The fate of Broward County Sheriff Scott Israel could soon be decided after Gov.-elect Ron DeSantis is sworn into office next week. DeSantis takes office next Tuesday. He told NewsRadio 610 WOID Wednesday that he expects to make a “number of personnel actions” during his first week in office. One of those actions could be the suspension of Israel for the way his agency reacted in response to last February’s mass shooting at Marjory Stoneman Douglas High School in Parkland.
DeSantis told WIOD that he wants to read a report that was approved Wednesday by the MSD Public Safety Commission before he makes any decision on Israel’s future.
“I don’t think there is any question there were balls dropped along the way, and it was a tragedy I think could have been prevented,” DeSantis said in the interview with WIOD.
The nearly 500-page report released by a state appointed commission created to look into what happened in Parkland determined that errors were made by the Broward County Sheriff Office, including slow reaction time and allowing tips to fall through the cracks.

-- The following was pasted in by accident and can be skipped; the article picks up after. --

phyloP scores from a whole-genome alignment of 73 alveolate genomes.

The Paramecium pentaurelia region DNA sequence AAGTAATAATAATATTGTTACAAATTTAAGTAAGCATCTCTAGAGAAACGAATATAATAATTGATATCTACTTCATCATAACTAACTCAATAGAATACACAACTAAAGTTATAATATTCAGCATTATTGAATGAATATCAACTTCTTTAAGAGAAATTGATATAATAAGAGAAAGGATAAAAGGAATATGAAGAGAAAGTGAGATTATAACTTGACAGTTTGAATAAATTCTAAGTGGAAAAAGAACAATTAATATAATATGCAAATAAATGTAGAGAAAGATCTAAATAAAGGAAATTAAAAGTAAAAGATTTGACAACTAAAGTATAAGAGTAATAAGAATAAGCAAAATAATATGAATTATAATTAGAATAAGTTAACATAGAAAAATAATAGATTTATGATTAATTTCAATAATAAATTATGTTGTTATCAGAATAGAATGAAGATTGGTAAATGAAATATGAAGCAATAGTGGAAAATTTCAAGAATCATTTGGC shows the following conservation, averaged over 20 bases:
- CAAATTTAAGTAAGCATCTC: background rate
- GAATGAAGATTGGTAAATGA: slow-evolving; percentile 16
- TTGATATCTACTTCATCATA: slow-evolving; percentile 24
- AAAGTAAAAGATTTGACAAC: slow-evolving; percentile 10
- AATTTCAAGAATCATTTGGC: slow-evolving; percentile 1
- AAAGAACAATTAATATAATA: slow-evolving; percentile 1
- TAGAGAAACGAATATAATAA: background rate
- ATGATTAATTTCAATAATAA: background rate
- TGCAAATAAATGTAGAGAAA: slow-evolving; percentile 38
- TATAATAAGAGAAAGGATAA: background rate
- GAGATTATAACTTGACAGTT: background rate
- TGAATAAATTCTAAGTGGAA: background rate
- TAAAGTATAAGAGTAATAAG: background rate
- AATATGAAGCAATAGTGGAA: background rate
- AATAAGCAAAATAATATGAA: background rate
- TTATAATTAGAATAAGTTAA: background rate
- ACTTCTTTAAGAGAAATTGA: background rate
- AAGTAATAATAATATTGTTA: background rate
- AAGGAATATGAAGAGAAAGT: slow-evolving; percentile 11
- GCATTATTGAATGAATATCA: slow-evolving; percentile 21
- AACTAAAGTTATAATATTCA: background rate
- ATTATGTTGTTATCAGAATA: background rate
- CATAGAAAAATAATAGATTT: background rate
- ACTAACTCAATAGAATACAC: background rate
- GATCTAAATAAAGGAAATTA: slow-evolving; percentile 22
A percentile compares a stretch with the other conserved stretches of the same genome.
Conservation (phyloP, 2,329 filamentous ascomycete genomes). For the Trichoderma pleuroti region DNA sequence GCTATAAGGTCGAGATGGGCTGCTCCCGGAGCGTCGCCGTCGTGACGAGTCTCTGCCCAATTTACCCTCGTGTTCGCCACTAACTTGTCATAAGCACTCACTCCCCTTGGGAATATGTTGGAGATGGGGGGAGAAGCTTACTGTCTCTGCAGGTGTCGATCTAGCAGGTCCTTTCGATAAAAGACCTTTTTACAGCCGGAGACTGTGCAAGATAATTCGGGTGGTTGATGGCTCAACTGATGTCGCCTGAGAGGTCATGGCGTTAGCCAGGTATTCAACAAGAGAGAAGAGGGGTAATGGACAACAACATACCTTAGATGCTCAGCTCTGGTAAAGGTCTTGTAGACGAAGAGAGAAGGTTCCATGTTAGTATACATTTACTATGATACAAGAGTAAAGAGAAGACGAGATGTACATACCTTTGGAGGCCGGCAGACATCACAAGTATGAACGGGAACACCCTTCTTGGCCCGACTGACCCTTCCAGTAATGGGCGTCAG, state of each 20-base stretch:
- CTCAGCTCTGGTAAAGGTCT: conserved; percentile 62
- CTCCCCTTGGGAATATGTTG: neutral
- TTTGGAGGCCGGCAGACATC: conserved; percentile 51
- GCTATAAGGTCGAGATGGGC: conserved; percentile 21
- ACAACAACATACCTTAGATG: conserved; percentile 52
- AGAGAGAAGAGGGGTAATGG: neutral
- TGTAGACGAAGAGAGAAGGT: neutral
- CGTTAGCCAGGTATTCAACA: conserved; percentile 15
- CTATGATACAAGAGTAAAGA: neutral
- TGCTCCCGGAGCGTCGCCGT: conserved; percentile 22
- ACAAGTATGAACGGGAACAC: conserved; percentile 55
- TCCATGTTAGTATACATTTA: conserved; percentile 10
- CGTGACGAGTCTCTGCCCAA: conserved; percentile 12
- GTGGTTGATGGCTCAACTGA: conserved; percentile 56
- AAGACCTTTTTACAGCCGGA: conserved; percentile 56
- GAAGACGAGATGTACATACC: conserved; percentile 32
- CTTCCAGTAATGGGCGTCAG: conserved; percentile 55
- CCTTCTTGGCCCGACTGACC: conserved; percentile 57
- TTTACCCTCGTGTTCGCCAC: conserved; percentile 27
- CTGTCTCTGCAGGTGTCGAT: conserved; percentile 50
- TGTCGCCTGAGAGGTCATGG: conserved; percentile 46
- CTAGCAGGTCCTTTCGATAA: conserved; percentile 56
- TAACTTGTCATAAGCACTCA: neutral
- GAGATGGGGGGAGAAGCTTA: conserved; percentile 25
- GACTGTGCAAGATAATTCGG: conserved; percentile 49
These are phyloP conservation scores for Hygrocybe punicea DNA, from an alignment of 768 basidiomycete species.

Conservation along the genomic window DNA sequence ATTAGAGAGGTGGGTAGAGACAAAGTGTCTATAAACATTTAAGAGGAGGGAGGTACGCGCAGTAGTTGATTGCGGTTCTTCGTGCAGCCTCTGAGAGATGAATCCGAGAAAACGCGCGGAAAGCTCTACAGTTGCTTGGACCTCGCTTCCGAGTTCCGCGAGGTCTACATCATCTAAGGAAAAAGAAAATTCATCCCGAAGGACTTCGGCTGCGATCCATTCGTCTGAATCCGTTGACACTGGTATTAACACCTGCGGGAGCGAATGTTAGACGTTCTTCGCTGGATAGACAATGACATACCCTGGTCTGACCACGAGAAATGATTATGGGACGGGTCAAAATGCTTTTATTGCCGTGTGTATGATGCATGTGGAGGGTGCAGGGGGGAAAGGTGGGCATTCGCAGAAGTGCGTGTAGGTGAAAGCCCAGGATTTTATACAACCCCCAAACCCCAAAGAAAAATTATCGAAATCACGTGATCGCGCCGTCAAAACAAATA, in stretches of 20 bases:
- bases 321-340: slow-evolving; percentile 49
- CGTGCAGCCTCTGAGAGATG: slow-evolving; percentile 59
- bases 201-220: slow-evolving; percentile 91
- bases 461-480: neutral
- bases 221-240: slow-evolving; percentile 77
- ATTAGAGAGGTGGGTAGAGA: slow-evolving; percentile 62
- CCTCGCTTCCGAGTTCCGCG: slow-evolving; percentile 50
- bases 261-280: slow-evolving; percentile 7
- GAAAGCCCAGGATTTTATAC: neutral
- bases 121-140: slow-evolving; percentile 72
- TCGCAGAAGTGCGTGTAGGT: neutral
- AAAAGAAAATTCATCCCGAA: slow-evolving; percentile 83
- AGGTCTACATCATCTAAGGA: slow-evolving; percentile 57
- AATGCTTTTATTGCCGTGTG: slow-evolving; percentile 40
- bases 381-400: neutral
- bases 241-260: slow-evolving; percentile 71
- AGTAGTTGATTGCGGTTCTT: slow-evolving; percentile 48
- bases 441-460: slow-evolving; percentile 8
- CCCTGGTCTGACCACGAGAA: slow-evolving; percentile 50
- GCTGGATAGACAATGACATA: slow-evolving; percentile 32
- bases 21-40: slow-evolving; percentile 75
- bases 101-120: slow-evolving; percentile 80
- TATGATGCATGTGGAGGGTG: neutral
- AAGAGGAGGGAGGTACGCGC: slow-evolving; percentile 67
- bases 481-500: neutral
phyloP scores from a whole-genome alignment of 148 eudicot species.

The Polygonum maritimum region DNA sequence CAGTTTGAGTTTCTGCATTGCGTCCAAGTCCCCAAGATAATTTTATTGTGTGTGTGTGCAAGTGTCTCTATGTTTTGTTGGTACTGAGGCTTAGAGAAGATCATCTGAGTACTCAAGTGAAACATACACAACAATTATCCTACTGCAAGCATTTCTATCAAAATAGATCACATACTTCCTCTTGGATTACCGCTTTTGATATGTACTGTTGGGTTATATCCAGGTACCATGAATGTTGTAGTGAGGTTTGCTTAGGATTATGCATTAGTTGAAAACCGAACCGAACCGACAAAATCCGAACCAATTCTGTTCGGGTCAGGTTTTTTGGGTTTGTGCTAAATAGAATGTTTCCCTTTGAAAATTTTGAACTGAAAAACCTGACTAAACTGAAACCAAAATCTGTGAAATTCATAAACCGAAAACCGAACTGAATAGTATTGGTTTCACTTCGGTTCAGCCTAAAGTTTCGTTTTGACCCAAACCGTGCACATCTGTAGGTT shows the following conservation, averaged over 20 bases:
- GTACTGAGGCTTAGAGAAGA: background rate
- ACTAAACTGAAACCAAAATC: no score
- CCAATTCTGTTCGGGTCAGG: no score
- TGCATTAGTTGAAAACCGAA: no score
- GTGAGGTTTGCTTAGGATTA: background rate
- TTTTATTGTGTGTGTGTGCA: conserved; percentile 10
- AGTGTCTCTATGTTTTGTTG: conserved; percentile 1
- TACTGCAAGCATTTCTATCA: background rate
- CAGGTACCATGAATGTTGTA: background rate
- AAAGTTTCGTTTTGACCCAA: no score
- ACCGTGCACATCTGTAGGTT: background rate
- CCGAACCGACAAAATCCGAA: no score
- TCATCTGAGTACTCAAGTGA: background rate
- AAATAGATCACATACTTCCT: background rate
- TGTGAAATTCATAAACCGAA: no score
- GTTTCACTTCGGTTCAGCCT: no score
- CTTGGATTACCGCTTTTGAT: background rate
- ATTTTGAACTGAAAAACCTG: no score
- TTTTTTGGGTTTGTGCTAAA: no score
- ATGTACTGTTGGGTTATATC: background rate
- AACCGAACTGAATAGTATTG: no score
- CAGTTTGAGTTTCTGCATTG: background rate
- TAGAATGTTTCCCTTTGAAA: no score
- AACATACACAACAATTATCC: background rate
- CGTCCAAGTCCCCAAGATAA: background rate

Seventeen students and staff were killed when the 19-year-old gunman walked onto the school’s campus and opened fire.
While the report did point out several inadequacies on the part of the Broward sheriff and his department, the report did not call for Israel’s removal from office.
During the gubernatorial campaign, DeSantis had said he would have removed Israel from office had he been governor at the time of the massacre.
State law gives the governor the authority to suspend an official from office for reasons such as malfeasance, incompetence and neglect of duty. If DeSantis were to suspend Israel, the sheriff could request a trial by the Florida Senate to challenge the suspension.
Since being elected, DeSantis has stopped short of saying whether he’ll suspend the sheriff.
Israel has defended his actions, as well as those of his department. He insists he has done nothing wrong to warrant his removal from office.
The Broward Sheriff’s Office Deputies Association announced in April they were calling for a “no-confidence” vote in Israel. The results were overwhelming, 534 votes out of 628 against him.
“Deputies and sergeants cast their ballots to say ‘Sheriff, we no longer have confidence in your leadership’,” said union BSO Deputies Association President Jeff Bell, reported CBS Miami.